Friday, February 1, 2008

Hank, and the History of Horses, Part 8

Hank came home on Independence Day, 2002. Symbolic or not, it's easy for me to remember.

I remember standing in the yard after we unloaded him. Just him and me. He was eating grass, looking around, eating more grass. I was standing there watching him, wondering What The Hell Did I Just Do. What level of dementia had I attained to decide to buy a horse? The real truth of it all was that I knew nothing about these big hairy animals, and who was I to assume I could take care of one? What huge responsibility had I just taken on, and worse yet, what would happen if I failed that responsibility.

I suffer from buyer's remorse. I enjoy having new stuff, but I go through a period of second guessing my decision to have the new stuff. Cars, trucks, lawn mowers; it's all the same. I wonder if I really needed it in the first place. I wonder if it was money well spent. I wonder if the previous item would have been good enough for a little while more. I don't think I looked at my new big screen tv for two weeks after we brought it home. Buying Hank caused a different type of buyer's remorse. It wasn't so much the expense of the purchase or the expense of the things to come (tack, boarding, vets...), but it was the worry if I could hold up my end of the deal.

A horse is not just a big grass eating dog. You can't just put them on pasture and throw some kibble at them every now and then. There are similarities in their care, but everything a horse needs is on a much grander scale than the needs of a dog. Food, shelter, and vet care are just the beginnings. Like dogs, they love attention, but you can't just stand in the pasture and throw a ball for them for ten minutes a day. They are working animals, and you have to give them a job to keep them occupied. Fetch is not a job. Whether it be riding or driving, a horse needs to be worked to keep it's mind sharp. Grooming, exercising, riding and basic care was staring me in the face and I wasn't too sure if I was ready for it.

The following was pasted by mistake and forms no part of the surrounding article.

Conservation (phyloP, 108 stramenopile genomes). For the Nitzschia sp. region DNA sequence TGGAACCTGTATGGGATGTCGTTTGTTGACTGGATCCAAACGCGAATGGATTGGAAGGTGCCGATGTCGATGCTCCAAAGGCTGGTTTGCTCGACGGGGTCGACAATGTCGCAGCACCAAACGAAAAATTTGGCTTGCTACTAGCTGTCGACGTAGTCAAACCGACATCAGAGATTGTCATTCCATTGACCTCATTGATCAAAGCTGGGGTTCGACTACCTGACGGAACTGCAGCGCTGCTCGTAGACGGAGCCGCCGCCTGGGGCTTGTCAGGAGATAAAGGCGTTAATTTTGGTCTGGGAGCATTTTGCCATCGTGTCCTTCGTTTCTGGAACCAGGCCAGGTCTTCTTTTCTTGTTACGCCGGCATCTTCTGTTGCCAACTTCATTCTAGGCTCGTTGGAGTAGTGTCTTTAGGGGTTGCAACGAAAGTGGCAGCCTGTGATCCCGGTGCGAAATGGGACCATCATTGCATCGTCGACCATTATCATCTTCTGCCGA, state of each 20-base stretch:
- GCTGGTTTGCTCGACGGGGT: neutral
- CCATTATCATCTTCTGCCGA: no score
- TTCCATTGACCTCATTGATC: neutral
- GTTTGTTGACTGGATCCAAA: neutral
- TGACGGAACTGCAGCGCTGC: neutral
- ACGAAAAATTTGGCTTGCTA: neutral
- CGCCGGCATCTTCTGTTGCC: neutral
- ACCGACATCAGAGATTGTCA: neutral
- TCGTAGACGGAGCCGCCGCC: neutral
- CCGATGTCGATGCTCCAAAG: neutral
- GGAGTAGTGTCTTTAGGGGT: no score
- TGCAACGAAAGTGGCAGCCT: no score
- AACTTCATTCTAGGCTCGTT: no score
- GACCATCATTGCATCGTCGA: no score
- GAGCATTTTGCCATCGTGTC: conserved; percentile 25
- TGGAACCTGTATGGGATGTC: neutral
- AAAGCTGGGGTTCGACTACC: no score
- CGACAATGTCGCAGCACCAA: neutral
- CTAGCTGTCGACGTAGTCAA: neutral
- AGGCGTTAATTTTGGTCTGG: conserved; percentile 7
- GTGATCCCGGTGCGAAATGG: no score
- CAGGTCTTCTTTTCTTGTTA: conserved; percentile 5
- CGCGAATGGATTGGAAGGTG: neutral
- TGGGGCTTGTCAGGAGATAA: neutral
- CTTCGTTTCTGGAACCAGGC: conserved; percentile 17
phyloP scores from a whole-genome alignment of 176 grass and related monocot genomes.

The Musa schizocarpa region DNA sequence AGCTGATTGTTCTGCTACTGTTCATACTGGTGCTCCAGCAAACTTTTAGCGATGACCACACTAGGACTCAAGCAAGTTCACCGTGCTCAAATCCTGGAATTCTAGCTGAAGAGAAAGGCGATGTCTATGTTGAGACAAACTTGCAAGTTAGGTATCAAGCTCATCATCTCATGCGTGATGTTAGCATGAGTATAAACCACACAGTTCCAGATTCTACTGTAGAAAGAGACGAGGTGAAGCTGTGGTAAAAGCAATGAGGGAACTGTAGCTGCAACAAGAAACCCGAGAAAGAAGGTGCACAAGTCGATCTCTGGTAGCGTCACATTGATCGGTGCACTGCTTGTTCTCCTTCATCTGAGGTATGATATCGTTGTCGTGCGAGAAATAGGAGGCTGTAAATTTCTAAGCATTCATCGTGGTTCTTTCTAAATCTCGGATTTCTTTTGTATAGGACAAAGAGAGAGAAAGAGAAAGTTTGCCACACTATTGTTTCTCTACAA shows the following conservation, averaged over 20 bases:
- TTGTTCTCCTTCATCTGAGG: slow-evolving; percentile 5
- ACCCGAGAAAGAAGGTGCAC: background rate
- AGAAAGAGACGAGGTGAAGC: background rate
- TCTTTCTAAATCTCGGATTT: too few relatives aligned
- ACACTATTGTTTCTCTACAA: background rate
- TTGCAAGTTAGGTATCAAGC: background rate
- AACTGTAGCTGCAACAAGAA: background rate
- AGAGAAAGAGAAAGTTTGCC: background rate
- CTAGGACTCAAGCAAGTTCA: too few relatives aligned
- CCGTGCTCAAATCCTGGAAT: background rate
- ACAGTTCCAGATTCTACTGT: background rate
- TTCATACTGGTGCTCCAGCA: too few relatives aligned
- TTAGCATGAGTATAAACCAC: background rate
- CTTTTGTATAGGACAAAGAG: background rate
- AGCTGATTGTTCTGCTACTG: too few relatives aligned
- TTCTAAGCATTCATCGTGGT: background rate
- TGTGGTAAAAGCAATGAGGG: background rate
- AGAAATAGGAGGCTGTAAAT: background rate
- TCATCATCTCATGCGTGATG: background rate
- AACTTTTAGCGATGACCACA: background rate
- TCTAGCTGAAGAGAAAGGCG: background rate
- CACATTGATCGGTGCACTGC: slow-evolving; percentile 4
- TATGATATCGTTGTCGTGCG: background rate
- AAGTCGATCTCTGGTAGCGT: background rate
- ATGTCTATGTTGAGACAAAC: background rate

Sure, we had horses for a couple of years before this, and I learned lots in that time, but having my own gave me a sense of responsibility that I hadn't felt before. This was A Big Deal. But we endured. I had to rearrange some of my priorities, but it wasn't tough. I had to rearrange my budget, but we made do. It was my job, from that day forward, to care for this big mass of muscle and bone. And it was going to be all right.

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